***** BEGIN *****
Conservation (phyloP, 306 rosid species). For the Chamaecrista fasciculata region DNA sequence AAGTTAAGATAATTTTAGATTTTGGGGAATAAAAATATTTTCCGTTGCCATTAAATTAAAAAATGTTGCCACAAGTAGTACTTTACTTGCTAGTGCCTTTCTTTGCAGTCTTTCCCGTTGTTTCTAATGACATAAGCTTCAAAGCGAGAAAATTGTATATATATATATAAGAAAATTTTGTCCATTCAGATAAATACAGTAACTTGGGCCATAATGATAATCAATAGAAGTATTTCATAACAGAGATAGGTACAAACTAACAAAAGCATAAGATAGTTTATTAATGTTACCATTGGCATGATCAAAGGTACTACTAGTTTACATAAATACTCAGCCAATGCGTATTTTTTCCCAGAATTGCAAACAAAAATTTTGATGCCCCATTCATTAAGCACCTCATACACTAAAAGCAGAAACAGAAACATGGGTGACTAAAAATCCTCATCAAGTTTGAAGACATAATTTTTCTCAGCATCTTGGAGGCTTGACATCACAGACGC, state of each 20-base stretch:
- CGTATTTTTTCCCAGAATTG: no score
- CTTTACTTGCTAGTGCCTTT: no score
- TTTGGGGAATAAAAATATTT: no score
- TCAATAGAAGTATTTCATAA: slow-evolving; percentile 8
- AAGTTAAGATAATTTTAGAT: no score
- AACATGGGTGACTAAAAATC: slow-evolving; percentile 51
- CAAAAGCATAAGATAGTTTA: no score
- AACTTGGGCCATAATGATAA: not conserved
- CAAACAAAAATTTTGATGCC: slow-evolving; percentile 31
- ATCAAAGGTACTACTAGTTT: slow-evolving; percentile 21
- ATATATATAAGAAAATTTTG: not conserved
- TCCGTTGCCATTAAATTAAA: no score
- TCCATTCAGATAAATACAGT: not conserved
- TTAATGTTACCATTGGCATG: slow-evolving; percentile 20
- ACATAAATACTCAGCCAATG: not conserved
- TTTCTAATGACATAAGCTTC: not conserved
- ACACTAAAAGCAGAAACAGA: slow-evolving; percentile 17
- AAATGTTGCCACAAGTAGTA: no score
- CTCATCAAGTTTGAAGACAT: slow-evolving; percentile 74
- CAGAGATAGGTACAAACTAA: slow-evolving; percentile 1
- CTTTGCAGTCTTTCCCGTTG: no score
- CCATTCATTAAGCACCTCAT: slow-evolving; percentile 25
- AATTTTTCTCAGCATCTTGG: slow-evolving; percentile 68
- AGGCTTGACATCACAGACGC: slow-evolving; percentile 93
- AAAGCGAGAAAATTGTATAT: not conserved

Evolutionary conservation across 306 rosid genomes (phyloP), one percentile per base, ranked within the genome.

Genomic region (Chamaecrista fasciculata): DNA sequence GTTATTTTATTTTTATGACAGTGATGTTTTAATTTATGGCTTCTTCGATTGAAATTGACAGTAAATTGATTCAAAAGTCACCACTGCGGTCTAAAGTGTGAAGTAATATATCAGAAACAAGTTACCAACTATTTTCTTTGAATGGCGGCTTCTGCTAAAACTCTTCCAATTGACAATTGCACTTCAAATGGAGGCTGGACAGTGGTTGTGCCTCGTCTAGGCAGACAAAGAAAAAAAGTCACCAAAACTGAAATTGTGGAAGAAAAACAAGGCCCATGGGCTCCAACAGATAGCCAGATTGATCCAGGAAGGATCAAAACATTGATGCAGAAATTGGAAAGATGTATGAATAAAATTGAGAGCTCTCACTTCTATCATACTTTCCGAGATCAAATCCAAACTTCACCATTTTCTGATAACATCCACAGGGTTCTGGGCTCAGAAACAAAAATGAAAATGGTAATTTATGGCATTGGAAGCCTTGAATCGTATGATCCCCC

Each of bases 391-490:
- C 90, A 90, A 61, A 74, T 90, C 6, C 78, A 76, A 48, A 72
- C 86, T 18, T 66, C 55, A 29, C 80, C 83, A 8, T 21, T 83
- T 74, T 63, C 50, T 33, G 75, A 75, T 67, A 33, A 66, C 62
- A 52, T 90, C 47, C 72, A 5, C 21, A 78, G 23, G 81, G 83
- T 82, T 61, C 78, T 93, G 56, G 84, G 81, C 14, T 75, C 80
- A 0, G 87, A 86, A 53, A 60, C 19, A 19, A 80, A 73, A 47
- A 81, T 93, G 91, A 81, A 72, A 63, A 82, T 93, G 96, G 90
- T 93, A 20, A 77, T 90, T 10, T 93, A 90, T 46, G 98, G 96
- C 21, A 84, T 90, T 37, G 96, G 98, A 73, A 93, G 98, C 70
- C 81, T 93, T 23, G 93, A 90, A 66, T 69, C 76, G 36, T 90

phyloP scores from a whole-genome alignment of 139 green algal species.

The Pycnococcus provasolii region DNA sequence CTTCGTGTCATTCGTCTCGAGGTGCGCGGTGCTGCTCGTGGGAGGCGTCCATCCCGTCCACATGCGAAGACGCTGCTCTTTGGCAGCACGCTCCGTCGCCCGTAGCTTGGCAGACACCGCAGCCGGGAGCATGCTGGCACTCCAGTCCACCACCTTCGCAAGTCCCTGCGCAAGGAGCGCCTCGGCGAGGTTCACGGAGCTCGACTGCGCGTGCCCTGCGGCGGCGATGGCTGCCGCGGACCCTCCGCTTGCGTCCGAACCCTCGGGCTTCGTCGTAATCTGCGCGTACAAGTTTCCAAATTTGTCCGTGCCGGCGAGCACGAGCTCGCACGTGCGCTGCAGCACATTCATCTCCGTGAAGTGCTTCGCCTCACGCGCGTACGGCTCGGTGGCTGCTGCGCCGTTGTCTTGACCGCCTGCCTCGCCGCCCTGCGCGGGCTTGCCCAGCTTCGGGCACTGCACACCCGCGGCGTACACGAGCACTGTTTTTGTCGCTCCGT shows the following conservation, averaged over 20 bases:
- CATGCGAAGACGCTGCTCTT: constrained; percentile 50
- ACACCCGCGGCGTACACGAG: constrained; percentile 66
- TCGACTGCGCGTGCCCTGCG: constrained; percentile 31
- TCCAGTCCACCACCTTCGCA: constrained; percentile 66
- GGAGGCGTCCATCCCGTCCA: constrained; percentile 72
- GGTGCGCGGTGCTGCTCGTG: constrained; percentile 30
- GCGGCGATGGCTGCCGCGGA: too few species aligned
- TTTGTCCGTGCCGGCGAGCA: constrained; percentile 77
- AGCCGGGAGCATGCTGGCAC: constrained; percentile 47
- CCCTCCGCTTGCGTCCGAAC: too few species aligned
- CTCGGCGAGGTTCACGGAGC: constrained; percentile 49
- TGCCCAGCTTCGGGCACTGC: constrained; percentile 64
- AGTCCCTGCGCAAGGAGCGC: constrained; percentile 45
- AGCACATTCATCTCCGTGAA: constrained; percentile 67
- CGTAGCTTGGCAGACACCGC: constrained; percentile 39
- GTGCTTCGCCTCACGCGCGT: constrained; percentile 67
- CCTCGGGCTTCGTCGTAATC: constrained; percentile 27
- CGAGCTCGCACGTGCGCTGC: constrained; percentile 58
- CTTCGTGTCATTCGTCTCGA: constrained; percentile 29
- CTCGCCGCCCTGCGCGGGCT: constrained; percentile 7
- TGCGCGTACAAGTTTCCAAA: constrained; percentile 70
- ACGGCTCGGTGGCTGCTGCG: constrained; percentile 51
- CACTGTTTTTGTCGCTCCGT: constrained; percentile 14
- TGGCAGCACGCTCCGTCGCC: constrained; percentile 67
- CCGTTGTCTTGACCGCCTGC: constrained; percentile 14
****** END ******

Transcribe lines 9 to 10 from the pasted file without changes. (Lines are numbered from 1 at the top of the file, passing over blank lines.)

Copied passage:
- AACTTGGGCCATAATGATAA: not conserved
- CAAACAAAAATTTTGATGCC: slow-evolving; percentile 31